KING COUNTY, Wash. — When temperatures soar, there are some places in western Washington where temperatures can vary by as much as 20 degrees.
Data from a “heat mapping” project in Seattle and King County shows areas with less tree canopy can experience hotter temperatures during extreme heatwaves.
King County is in the midst of an effort to add more green spaces and trees within those spaces to fight back against climate change and dangerous heat waves. King County Parks describes it as a “comprehensive approach to forest health” that could result in the addition and preservation of 3 million trees.
Part of the plan involves acquiring new green spaces like the Glendale Forest
“It's places like this that are going to help keep our temperatures down,” Sarah Brandt with the Environmental Policy and Initiatives Unit said.
The county transformed this patch of land from a regular dump site that struggled with invasive weeds. The weeds were so bad they threatened the health of the trees.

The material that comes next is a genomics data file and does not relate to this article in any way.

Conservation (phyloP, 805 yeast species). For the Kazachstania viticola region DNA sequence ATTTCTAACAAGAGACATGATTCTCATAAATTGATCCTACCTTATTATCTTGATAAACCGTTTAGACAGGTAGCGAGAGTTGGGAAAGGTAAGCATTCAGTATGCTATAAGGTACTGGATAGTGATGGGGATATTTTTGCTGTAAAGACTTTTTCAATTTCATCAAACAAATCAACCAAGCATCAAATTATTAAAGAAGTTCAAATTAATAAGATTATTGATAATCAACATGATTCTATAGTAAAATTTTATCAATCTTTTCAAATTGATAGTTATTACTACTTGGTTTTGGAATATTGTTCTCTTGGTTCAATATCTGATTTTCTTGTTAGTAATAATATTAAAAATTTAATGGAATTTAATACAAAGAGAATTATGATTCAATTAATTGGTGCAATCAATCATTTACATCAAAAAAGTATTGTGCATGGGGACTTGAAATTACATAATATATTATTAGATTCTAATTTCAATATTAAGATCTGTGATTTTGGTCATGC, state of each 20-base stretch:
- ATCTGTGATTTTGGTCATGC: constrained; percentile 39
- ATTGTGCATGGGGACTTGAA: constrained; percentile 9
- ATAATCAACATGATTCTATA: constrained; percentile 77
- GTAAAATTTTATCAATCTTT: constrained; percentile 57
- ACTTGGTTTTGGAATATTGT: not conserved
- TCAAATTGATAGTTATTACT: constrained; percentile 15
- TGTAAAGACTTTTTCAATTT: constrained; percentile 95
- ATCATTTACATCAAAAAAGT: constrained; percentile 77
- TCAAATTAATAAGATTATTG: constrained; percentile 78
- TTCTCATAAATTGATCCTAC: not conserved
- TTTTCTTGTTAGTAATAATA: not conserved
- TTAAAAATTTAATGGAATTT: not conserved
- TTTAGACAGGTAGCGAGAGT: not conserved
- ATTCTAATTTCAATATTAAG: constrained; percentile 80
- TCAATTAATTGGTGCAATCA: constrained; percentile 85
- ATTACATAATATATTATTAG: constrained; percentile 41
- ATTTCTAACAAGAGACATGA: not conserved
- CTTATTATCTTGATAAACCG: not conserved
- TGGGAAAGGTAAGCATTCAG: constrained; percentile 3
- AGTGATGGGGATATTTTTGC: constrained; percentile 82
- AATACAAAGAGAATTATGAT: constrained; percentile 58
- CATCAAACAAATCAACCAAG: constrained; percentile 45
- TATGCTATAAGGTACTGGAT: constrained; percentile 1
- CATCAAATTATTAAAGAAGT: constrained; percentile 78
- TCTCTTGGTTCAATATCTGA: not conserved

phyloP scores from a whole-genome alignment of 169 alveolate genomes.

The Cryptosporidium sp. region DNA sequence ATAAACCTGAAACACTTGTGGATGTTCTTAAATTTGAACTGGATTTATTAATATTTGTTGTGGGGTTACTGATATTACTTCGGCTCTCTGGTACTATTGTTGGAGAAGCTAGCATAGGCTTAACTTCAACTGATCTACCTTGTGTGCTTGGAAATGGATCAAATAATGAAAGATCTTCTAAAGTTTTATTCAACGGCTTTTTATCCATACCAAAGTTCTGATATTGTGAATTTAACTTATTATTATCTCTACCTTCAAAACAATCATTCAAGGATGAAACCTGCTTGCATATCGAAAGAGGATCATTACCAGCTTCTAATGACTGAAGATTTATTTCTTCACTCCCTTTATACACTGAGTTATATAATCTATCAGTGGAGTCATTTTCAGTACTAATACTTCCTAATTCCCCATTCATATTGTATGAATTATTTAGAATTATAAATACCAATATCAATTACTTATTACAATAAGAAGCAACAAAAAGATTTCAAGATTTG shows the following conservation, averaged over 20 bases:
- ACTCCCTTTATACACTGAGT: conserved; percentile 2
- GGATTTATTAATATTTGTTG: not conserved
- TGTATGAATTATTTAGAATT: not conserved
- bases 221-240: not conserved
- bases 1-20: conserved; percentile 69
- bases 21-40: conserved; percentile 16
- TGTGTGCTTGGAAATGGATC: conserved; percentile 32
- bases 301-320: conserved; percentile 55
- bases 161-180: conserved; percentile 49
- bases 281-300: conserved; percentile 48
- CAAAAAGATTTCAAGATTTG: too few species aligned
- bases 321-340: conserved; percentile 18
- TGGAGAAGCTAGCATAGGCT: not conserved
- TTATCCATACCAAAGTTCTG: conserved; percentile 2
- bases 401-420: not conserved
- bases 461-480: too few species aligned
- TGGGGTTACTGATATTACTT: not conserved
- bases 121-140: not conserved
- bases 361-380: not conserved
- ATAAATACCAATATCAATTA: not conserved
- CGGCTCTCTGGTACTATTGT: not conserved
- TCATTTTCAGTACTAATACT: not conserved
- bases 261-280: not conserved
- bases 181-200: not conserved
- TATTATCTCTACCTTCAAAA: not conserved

“They were carrying this really heavy loud of English Ivy and blackberry and knotweed - all these plants that are suppressing these native species,” Sasha Shaw with the noxious weed control program said. “So what's going to happen is the forest is on a trajectory toward dying."
The goal is to plant and preserve enough to add those 3 million trees to the county's canopy by 2025.
“We're planting a half million trees but through protection of areas like this we're trying to conserve and protect an additional 2 million trees. So that's about 6,500 acres of forest,” Brandt said.
The work focuses not just on adding trees but making sure they preserve mature trees and vegetation already providing shade and sequestering carbon.
They believe these green spaces could make future heatwaves more manageable. At the Glendale Forest and other sites, they will add trails or other ways to make the green spaces accessible.
“It’s a real benefit for human health to have a space like this available within walking distance,” Brandt said.
This year’s record heat has taken a toll on their work. They would generally start planting their next round of trees in the fall but have pushed it back closer the winter to make sure there will be enough rain to support young trees.
“You have to make sure a space is ready to accept the tree that you plant and that it will stay healthy and you have to take care of that tree over time,” Brandt said.
It is a long-term approach to fight climate change and it will take time to continue finding spaces, restoring them, and seeing results. But county officials believe building a green bridge to those heat islands is critical to wipe them off the map.